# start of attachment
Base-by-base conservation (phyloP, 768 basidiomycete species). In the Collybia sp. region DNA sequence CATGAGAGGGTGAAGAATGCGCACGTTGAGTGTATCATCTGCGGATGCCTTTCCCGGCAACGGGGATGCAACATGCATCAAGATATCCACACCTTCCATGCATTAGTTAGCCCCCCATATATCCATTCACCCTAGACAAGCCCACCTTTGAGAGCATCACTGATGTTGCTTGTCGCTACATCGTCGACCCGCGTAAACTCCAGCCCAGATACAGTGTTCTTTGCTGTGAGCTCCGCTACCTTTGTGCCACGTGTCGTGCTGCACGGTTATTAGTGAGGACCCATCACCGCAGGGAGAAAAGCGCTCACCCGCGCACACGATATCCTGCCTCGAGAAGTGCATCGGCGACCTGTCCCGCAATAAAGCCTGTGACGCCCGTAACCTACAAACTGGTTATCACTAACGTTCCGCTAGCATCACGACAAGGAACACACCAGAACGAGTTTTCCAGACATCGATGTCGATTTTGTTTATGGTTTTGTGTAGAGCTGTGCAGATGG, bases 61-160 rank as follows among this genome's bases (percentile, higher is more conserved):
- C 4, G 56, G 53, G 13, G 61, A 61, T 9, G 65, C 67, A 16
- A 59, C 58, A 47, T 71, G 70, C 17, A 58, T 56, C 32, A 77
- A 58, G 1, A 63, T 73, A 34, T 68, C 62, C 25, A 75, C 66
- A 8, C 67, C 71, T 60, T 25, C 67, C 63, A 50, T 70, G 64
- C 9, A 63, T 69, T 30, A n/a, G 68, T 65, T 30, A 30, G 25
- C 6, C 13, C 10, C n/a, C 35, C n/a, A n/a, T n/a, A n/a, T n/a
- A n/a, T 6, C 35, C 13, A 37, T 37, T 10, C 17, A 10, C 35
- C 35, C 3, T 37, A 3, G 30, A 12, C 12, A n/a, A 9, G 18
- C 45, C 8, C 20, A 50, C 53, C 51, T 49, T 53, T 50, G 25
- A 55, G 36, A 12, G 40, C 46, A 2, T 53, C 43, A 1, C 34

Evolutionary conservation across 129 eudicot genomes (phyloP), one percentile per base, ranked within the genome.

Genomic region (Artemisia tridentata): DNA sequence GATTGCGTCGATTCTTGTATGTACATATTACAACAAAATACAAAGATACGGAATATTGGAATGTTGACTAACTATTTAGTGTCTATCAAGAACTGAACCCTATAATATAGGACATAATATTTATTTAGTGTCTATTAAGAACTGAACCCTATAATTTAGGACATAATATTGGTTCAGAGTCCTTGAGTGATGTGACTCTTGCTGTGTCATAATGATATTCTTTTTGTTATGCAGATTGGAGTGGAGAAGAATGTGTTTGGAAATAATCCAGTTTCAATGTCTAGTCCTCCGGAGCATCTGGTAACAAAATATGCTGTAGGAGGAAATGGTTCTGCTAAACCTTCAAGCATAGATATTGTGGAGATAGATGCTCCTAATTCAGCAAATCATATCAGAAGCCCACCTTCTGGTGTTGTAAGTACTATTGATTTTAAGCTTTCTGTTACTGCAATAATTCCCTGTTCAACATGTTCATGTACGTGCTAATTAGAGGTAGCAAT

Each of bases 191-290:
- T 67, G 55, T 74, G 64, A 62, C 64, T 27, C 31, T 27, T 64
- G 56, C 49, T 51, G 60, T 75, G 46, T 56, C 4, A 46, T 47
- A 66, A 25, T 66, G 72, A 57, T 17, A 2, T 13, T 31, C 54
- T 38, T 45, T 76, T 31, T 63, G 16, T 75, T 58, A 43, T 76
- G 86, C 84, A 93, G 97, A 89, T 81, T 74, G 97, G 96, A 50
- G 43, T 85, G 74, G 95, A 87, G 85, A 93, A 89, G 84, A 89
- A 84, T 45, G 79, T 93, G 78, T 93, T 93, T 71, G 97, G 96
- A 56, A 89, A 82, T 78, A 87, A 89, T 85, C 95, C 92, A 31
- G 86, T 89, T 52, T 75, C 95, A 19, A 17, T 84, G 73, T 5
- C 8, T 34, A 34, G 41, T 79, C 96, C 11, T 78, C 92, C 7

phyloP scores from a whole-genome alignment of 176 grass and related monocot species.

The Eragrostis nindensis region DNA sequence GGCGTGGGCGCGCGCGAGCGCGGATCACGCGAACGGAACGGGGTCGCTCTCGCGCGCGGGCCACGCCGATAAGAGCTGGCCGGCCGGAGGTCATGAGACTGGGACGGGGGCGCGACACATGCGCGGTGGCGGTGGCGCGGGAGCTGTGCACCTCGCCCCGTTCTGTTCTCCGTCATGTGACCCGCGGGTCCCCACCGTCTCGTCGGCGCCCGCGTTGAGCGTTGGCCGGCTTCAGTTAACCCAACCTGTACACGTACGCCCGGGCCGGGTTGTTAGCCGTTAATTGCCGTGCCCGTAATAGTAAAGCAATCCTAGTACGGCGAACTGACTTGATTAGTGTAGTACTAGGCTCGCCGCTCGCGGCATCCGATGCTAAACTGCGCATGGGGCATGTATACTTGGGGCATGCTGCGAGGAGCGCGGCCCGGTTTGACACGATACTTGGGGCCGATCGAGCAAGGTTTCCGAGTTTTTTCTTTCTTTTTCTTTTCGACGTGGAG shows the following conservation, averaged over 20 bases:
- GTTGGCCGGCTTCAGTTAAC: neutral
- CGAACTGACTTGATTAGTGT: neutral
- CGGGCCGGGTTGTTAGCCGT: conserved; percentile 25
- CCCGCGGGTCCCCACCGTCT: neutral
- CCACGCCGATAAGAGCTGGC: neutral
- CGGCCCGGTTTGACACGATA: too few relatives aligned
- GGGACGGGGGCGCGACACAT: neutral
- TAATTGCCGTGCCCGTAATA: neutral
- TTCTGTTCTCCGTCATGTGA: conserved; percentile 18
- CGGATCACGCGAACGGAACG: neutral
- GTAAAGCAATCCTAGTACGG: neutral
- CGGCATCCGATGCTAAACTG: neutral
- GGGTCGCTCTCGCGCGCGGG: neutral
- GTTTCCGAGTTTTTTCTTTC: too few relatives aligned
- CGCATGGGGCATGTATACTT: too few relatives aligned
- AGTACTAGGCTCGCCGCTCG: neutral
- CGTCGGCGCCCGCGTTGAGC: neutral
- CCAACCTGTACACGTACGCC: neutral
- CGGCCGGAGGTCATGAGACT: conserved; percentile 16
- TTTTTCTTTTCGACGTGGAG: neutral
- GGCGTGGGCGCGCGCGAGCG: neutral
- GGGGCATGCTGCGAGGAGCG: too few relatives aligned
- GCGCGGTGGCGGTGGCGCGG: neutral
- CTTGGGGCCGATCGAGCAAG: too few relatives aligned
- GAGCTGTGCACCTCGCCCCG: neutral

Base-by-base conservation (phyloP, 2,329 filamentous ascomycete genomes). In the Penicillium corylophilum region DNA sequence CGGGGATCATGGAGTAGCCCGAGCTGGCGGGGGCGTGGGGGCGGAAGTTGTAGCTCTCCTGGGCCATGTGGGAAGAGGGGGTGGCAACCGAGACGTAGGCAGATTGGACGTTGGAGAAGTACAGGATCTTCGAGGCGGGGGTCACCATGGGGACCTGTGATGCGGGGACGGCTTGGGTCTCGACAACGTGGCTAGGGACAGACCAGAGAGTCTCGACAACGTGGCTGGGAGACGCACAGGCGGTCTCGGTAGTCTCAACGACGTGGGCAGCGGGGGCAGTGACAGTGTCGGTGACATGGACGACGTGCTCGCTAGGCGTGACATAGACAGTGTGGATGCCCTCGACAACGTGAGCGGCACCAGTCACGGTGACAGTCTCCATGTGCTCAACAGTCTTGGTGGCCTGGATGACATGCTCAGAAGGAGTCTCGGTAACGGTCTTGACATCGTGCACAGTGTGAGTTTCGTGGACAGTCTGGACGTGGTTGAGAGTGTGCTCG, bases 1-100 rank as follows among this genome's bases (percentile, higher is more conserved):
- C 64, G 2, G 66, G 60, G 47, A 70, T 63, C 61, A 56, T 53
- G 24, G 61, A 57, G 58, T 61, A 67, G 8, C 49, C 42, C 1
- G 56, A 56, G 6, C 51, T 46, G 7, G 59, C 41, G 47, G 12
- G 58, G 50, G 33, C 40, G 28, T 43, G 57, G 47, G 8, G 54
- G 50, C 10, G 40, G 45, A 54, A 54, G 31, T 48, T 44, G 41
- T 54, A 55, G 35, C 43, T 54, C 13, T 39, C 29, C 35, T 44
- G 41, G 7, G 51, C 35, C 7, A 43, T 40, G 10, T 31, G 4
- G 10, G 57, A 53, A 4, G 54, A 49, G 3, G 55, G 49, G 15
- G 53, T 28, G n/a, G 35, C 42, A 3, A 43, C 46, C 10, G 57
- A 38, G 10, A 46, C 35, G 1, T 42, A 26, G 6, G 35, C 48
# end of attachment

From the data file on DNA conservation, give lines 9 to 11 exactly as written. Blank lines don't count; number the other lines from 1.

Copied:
- C 35, C 3, T 37, A 3, G 30, A 12, C 12, A n/a, A 9, G 18
- C 45, C 8, C 20, A 50, C 53, C 51, T 49, T 53, T 50, G 25
- A 55, G 36, A 12, G 40, C 46, A 2, T 53, C 43, A 1, C 34